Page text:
“Sep. 10.
“ ‘Right Trusty, wee grete yow well Understanding that Allaster McAllaster McGregour is apprehended by the Laird of Graunte and Duncane vickeanduy by the Lord Gordon Wee have thought good by these presents to will and require you to send for the said Allaster and Duncan and committ them to safe custodie suffering none to have access unto thame without speciall license from yourselves till you shall be advertised of our further pleasur concerning them which not doubting but with all expedition you will do, We bid you farewell at our castle at (Windsor) the tenth of Sep. 1613. - General Register House, Edinburgh.

“Sep. 15. According to his Majesty’s direction charges are directed against the Laird of Grant, his wife, brother, and other keepers of Allaster McAllaster McGregour for delivery of him to one of the guard who is directed to receive him and bring him here and the Erll of Murray is appointed to send three or four men to assist and guard in bringing of the said McAllaster here. The Council has written to the Erll of Enyee to send Duncane Vceanduy here and at their coming, they will be kept conform to his Majesty’s direction. - Balfour’s Collections.

“1613. Sep. Item to messenger passand with lettres to charge the Landlords before specified To compeir personallie befoir the counsall the 20 day of Nov. to heir and see his Majesteis will and pleisour concerning the course quhilk he intendis to prosequute aganis the Clangregour, heireftir intimat, and declarit, to them to the effect thay pretend na ignorence. under the pane of rebellioun, - High Treasurer’s Books.

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“Same date. Act of Secret Council, against the resetters of the Clan, about 150 are fined.

“End of Sep. ‘Off the haill names of Clangregour delyverit in a booke to the Erll of Ergyle of whom he wes ordainit to gif ane accompt, thair is bot aboute tuentie persones resting upoun him, of whom Allaster McAllaster and Duncane Mceanduy, being the principallis, Allaster McAllaster is depairted this lyffe laitlie, in the Laird of Grantis house, and Duncane Mceanduy being in the Erll of Enyee’s handis the counsall hes written to the Erll to exhibit him. The rest of thir McGregouris is bot unworthie poore miserable bodyis.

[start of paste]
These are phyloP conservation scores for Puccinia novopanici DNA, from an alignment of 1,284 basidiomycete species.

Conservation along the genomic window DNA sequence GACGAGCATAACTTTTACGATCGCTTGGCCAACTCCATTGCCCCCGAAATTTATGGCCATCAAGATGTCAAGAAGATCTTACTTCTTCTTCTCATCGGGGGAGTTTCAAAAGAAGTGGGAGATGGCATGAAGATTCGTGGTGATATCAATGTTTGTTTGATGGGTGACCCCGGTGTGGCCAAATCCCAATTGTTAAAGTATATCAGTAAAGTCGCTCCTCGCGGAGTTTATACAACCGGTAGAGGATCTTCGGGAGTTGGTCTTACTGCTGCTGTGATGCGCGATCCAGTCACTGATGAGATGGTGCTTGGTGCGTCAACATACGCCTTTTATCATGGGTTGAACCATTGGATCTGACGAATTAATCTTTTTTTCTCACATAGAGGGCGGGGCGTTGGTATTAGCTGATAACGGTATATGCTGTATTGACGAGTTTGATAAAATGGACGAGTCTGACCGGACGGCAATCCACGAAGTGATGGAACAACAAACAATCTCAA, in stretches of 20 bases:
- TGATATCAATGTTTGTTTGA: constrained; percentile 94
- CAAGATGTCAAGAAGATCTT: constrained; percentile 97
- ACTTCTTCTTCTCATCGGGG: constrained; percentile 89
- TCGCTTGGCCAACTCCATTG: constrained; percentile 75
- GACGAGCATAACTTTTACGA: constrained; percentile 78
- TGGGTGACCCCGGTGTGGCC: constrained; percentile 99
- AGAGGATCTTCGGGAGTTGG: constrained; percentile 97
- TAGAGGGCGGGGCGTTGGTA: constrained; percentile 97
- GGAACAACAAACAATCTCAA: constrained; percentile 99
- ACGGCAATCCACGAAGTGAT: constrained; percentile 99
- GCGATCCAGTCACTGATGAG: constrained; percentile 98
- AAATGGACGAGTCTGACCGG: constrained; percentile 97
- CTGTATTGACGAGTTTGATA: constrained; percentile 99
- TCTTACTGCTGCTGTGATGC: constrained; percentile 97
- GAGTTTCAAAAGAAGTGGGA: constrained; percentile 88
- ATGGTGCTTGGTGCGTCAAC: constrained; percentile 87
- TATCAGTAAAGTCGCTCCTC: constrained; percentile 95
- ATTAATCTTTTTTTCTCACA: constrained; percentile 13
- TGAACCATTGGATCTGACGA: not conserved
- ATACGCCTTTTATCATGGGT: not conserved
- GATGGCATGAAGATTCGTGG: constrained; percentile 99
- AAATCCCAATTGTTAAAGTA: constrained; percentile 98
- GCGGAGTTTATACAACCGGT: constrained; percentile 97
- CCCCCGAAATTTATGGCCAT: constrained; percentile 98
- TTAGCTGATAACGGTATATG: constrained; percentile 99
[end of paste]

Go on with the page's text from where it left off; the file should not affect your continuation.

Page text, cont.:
“Charge to all the landlords to appear on the 15 Nov. as before.

“Nov. 18. The Landlords of the ClanGregour being summoned to the 16 day of this instant, anent that contribution promised for making of their lands peaceable, a number of them compeiring, the rest being absent They who compeired, except the few number, who at the first consented to the payment of the said contribution, refused altogether to contribute to that eirand alledging that the consent of a small number of their neighbours could on no ways bind or oblige them, and the Laird of Glenurquhy in respect he had done service himself against the Clangregour, and had sustained great losses and skaith by them, he stood by his first protestation made against the payment of the said contribution, and although remonstrance was made unto them of the pains his Majesty had taken by his officers, and ministers in that errand, the great charges which his Majesty had sustained, therthrough, and the good effect and success flowing from his Majesty’s travels (travails?) to the ease, comfort, and relief of the landlords, and freething of them from the oppression of that race, yet they could nowise be induced to consent to the said contribution, whereupon the Council continued them to this 17. day of Nov. and in the meantime thay were privately dealt with, to give unto his Majesty satisfaction, but, no entreaty could move them to yield, And they being this day of new brought before the council and at length heard some of the council, were of opinion, that the consent given by some of the landlords ought, and should bind, and oblige the, whole remanent, because the action for the which the contribution was craved was common to all and they were all conjunct partakers of the benefit of that service, The most part of the council, were of opinion that the consent of a small party could nowise engage nor bind the rest, and so by a plurality of votes it was resolved in this, the absentees in respect of noncompeirance to defend, and these who consented or decerned to pay, the dissenters are dismissed without an answer. It was objected by some of these who consented that the service was not yet ended, and that the causes for which the contribution was granted, were not fully accomplished; the council has appointed unto them Tuesday next to give in the particulars in writing, and the Earl of Argyll to answer thereunto Some course will be taken with, the bairns of the ClanGregour at this next meeting with the landlords. - Balfour’s Collections.